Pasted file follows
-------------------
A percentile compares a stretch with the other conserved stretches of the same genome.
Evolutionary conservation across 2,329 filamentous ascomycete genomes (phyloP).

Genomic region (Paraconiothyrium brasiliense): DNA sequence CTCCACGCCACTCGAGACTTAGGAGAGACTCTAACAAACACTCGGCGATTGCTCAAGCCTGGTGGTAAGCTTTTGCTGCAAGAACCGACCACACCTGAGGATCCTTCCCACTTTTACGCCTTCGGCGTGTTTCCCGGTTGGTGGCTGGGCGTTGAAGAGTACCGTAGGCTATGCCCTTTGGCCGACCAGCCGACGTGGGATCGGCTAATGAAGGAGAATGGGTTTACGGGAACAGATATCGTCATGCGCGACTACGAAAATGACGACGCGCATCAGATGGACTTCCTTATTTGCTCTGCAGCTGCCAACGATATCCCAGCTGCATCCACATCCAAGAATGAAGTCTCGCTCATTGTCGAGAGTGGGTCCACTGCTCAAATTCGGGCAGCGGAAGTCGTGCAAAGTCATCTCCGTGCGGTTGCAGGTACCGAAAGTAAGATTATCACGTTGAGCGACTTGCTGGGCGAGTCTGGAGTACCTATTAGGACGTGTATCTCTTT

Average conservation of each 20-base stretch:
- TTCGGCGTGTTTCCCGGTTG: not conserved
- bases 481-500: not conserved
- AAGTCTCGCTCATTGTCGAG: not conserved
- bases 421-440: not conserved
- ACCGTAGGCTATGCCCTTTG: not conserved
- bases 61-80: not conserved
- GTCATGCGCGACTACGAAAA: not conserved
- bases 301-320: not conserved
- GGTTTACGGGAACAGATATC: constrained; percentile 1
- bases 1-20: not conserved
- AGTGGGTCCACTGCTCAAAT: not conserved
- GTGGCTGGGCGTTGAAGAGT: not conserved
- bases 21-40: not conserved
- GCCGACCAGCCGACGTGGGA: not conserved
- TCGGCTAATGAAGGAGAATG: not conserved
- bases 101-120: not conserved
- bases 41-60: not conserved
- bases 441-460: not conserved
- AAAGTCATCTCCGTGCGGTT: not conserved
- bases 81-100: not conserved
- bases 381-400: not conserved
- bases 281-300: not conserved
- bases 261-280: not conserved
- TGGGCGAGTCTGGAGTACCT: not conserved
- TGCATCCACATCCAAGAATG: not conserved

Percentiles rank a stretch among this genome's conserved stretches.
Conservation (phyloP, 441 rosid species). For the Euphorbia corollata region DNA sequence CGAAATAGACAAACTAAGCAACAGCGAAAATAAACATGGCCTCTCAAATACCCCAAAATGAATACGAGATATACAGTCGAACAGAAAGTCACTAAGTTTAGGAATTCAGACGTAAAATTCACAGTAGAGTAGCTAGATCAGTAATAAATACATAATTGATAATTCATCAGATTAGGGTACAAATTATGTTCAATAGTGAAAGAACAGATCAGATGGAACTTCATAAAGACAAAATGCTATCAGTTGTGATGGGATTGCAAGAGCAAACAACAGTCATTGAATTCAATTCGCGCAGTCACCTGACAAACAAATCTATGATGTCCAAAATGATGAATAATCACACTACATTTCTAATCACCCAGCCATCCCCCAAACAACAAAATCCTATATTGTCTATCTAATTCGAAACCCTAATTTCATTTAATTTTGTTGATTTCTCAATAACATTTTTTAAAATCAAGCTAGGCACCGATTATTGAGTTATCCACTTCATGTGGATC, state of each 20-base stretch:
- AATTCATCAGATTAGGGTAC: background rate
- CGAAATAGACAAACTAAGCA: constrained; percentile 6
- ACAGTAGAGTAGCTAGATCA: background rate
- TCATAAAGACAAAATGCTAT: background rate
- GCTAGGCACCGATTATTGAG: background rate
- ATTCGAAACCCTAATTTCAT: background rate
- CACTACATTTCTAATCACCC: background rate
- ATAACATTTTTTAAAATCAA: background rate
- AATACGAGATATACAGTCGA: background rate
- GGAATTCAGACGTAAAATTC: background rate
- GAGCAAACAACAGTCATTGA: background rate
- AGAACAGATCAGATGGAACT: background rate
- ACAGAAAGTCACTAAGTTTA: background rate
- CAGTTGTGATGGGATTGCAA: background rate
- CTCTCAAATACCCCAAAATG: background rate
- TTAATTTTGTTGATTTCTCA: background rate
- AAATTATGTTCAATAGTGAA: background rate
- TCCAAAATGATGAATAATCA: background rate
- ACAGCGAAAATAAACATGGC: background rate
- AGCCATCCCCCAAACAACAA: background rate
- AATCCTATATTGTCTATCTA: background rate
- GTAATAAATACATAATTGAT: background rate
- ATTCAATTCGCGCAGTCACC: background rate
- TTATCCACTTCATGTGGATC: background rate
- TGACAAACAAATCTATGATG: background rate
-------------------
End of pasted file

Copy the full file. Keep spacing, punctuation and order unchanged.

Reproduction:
A percentile compares a stretch with the other conserved stretches of the same genome.
Evolutionary conservation across 2,329 filamentous ascomycete genomes (phyloP).

Genomic region (Paraconiothyrium brasiliense): DNA sequence CTCCACGCCACTCGAGACTTAGGAGAGACTCTAACAAACACTCGGCGATTGCTCAAGCCTGGTGGTAAGCTTTTGCTGCAAGAACCGACCACACCTGAGGATCCTTCCCACTTTTACGCCTTCGGCGTGTTTCCCGGTTGGTGGCTGGGCGTTGAAGAGTACCGTAGGCTATGCCCTTTGGCCGACCAGCCGACGTGGGATCGGCTAATGAAGGAGAATGGGTTTACGGGAACAGATATCGTCATGCGCGACTACGAAAATGACGACGCGCATCAGATGGACTTCCTTATTTGCTCTGCAGCTGCCAACGATATCCCAGCTGCATCCACATCCAAGAATGAAGTCTCGCTCATTGTCGAGAGTGGGTCCACTGCTCAAATTCGGGCAGCGGAAGTCGTGCAAAGTCATCTCCGTGCGGTTGCAGGTACCGAAAGTAAGATTATCACGTTGAGCGACTTGCTGGGCGAGTCTGGAGTACCTATTAGGACGTGTATCTCTTT

Average conservation of each 20-base stretch:
- TTCGGCGTGTTTCCCGGTTG: not conserved
- bases 481-500: not conserved
- AAGTCTCGCTCATTGTCGAG: not conserved
- bases 421-440: not conserved
- ACCGTAGGCTATGCCCTTTG: not conserved
- bases 61-80: not conserved
- GTCATGCGCGACTACGAAAA: not conserved
- bases 301-320: not conserved
- GGTTTACGGGAACAGATATC: constrained; percentile 1
- bases 1-20: not conserved
- AGTGGGTCCACTGCTCAAAT: not conserved
- GTGGCTGGGCGTTGAAGAGT: not conserved
- bases 21-40: not conserved
- GCCGACCAGCCGACGTGGGA: not conserved
- TCGGCTAATGAAGGAGAATG: not conserved
- bases 101-120: not conserved
- bases 41-60: not conserved
- bases 441-460: not conserved
- AAAGTCATCTCCGTGCGGTT: not conserved
- bases 81-100: not conserved
- bases 381-400: not conserved
- bases 281-300: not conserved
- bases 261-280: not conserved
- TGGGCGAGTCTGGAGTACCT: not conserved
- TGCATCCACATCCAAGAATG: not conserved

Percentiles rank a stretch among this genome's conserved stretches.
Conservation (phyloP, 441 rosid species). For the Euphorbia corollata region DNA sequence CGAAATAGACAAACTAAGCAACAGCGAAAATAAACATGGCCTCTCAAATACCCCAAAATGAATACGAGATATACAGTCGAACAGAAAGTCACTAAGTTTAGGAATTCAGACGTAAAATTCACAGTAGAGTAGCTAGATCAGTAATAAATACATAATTGATAATTCATCAGATTAGGGTACAAATTATGTTCAATAGTGAAAGAACAGATCAGATGGAACTTCATAAAGACAAAATGCTATCAGTTGTGATGGGATTGCAAGAGCAAACAACAGTCATTGAATTCAATTCGCGCAGTCACCTGACAAACAAATCTATGATGTCCAAAATGATGAATAATCACACTACATTTCTAATCACCCAGCCATCCCCCAAACAACAAAATCCTATATTGTCTATCTAATTCGAAACCCTAATTTCATTTAATTTTGTTGATTTCTCAATAACATTTTTTAAAATCAAGCTAGGCACCGATTATTGAGTTATCCACTTCATGTGGATC, state of each 20-base stretch:
- AATTCATCAGATTAGGGTAC: background rate
- CGAAATAGACAAACTAAGCA: constrained; percentile 6
- ACAGTAGAGTAGCTAGATCA: background rate
- TCATAAAGACAAAATGCTAT: background rate
- GCTAGGCACCGATTATTGAG: background rate
- ATTCGAAACCCTAATTTCAT: background rate
- CACTACATTTCTAATCACCC: background rate
- ATAACATTTTTTAAAATCAA: background rate
- AATACGAGATATACAGTCGA: background rate
- GGAATTCAGACGTAAAATTC: background rate
- GAGCAAACAACAGTCATTGA: background rate
- AGAACAGATCAGATGGAACT: background rate
- ACAGAAAGTCACTAAGTTTA: background rate
- CAGTTGTGATGGGATTGCAA: background rate
- CTCTCAAATACCCCAAAATG: background rate
- TTAATTTTGTTGATTTCTCA: background rate
- AAATTATGTTCAATAGTGAA: background rate
- TCCAAAATGATGAATAATCA: background rate
- ACAGCGAAAATAAACATGGC: background rate
- AGCCATCCCCCAAACAACAA: background rate
- AATCCTATATTGTCTATCTA: background rate
- GTAATAAATACATAATTGAT: background rate
- ATTCAATTCGCGCAGTCACC: background rate
- TTATCCACTTCATGTGGATC: background rate
- TGACAAACAAATCTATGATG: background rate